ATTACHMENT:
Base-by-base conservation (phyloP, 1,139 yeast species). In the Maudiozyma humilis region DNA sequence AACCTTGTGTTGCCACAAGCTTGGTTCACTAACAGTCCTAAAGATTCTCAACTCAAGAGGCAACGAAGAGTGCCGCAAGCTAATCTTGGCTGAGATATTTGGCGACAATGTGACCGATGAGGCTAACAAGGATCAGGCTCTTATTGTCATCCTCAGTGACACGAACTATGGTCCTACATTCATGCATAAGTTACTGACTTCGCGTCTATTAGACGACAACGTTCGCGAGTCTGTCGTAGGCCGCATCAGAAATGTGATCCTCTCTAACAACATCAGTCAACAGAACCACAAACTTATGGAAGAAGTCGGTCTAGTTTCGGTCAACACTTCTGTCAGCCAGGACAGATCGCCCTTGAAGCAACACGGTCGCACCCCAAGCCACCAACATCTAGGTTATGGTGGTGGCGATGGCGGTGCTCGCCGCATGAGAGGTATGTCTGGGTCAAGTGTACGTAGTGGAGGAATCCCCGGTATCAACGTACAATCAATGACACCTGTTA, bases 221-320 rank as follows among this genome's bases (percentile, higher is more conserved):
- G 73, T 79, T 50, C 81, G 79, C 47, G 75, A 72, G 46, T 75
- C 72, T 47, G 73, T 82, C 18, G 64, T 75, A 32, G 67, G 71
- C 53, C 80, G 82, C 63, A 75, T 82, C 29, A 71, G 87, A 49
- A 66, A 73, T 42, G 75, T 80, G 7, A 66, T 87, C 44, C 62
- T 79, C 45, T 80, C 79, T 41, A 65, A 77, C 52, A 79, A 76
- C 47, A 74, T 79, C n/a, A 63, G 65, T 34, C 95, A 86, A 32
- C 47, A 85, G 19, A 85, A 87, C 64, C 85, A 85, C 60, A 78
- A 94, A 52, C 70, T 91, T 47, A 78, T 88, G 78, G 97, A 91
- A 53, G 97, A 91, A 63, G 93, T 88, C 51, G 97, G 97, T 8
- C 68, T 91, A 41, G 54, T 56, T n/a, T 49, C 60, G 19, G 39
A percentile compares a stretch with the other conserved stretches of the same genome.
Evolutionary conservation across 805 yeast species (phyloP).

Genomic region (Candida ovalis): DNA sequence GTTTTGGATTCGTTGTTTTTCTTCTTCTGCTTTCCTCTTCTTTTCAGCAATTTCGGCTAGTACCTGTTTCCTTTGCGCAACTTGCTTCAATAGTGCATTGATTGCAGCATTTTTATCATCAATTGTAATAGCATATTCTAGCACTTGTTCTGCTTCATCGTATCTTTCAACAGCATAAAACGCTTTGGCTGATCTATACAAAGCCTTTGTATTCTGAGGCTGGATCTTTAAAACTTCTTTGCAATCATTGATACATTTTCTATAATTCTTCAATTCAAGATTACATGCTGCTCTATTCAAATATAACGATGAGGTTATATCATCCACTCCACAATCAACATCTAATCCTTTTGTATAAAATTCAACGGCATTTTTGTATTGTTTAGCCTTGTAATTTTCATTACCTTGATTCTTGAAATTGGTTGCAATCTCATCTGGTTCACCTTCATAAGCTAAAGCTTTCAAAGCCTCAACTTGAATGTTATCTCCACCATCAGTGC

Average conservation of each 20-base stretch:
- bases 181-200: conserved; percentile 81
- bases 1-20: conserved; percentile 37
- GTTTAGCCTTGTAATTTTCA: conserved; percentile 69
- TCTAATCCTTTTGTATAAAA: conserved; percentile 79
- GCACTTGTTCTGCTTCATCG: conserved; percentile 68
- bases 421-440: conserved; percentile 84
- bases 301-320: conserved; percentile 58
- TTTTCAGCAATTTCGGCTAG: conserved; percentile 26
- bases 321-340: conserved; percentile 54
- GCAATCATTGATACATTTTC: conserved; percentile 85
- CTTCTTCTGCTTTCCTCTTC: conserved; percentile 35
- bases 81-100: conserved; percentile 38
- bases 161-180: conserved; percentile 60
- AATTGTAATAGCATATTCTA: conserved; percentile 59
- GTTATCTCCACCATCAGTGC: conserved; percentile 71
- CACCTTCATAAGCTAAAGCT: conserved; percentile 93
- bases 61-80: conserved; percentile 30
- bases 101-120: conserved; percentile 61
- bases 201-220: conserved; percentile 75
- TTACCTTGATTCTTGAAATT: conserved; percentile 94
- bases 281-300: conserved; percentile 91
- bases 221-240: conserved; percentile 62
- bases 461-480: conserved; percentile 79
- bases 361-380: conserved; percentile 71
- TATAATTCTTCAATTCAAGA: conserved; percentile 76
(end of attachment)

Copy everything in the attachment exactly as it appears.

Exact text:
Base-by-base conservation (phyloP, 1,139 yeast species). In the Maudiozyma humilis region DNA sequence AACCTTGTGTTGCCACAAGCTTGGTTCACTAACAGTCCTAAAGATTCTCAACTCAAGAGGCAACGAAGAGTGCCGCAAGCTAATCTTGGCTGAGATATTTGGCGACAATGTGACCGATGAGGCTAACAAGGATCAGGCTCTTATTGTCATCCTCAGTGACACGAACTATGGTCCTACATTCATGCATAAGTTACTGACTTCGCGTCTATTAGACGACAACGTTCGCGAGTCTGTCGTAGGCCGCATCAGAAATGTGATCCTCTCTAACAACATCAGTCAACAGAACCACAAACTTATGGAAGAAGTCGGTCTAGTTTCGGTCAACACTTCTGTCAGCCAGGACAGATCGCCCTTGAAGCAACACGGTCGCACCCCAAGCCACCAACATCTAGGTTATGGTGGTGGCGATGGCGGTGCTCGCCGCATGAGAGGTATGTCTGGGTCAAGTGTACGTAGTGGAGGAATCCCCGGTATCAACGTACAATCAATGACACCTGTTA, bases 221-320 rank as follows among this genome's bases (percentile, higher is more conserved):
- G 73, T 79, T 50, C 81, G 79, C 47, G 75, A 72, G 46, T 75
- C 72, T 47, G 73, T 82, C 18, G 64, T 75, A 32, G 67, G 71
- C 53, C 80, G 82, C 63, A 75, T 82, C 29, A 71, G 87, A 49
- A 66, A 73, T 42, G 75, T 80, G 7, A 66, T 87, C 44, C 62
- T 79, C 45, T 80, C 79, T 41, A 65, A 77, C 52, A 79, A 76
- C 47, A 74, T 79, C n/a, A 63, G 65, T 34, C 95, A 86, A 32
- C 47, A 85, G 19, A 85, A 87, C 64, C 85, A 85, C 60, A 78
- A 94, A 52, C 70, T 91, T 47, A 78, T 88, G 78, G 97, A 91
- A 53, G 97, A 91, A 63, G 93, T 88, C 51, G 97, G 97, T 8
- C 68, T 91, A 41, G 54, T 56, T n/a, T 49, C 60, G 19, G 39
A percentile compares a stretch with the other conserved stretches of the same genome.
Evolutionary conservation across 805 yeast species (phyloP).

Genomic region (Candida ovalis): DNA sequence GTTTTGGATTCGTTGTTTTTCTTCTTCTGCTTTCCTCTTCTTTTCAGCAATTTCGGCTAGTACCTGTTTCCTTTGCGCAACTTGCTTCAATAGTGCATTGATTGCAGCATTTTTATCATCAATTGTAATAGCATATTCTAGCACTTGTTCTGCTTCATCGTATCTTTCAACAGCATAAAACGCTTTGGCTGATCTATACAAAGCCTTTGTATTCTGAGGCTGGATCTTTAAAACTTCTTTGCAATCATTGATACATTTTCTATAATTCTTCAATTCAAGATTACATGCTGCTCTATTCAAATATAACGATGAGGTTATATCATCCACTCCACAATCAACATCTAATCCTTTTGTATAAAATTCAACGGCATTTTTGTATTGTTTAGCCTTGTAATTTTCATTACCTTGATTCTTGAAATTGGTTGCAATCTCATCTGGTTCACCTTCATAAGCTAAAGCTTTCAAAGCCTCAACTTGAATGTTATCTCCACCATCAGTGC

Average conservation of each 20-base stretch:
- bases 181-200: conserved; percentile 81
- bases 1-20: conserved; percentile 37
- GTTTAGCCTTGTAATTTTCA: conserved; percentile 69
- TCTAATCCTTTTGTATAAAA: conserved; percentile 79
- GCACTTGTTCTGCTTCATCG: conserved; percentile 68
- bases 421-440: conserved; percentile 84
- bases 301-320: conserved; percentile 58
- TTTTCAGCAATTTCGGCTAG: conserved; percentile 26
- bases 321-340: conserved; percentile 54
- GCAATCATTGATACATTTTC: conserved; percentile 85
- CTTCTTCTGCTTTCCTCTTC: conserved; percentile 35
- bases 81-100: conserved; percentile 38
- bases 161-180: conserved; percentile 60
- AATTGTAATAGCATATTCTA: conserved; percentile 59
- GTTATCTCCACCATCAGTGC: conserved; percentile 71
- CACCTTCATAAGCTAAAGCT: conserved; percentile 93
- bases 61-80: conserved; percentile 30
- bases 101-120: conserved; percentile 61
- bases 201-220: conserved; percentile 75
- TTACCTTGATTCTTGAAATT: conserved; percentile 94
- bases 281-300: conserved; percentile 91
- bases 221-240: conserved; percentile 62
- bases 461-480: conserved; percentile 79
- bases 361-380: conserved; percentile 71
- TATAATTCTTCAATTCAAGA: conserved; percentile 76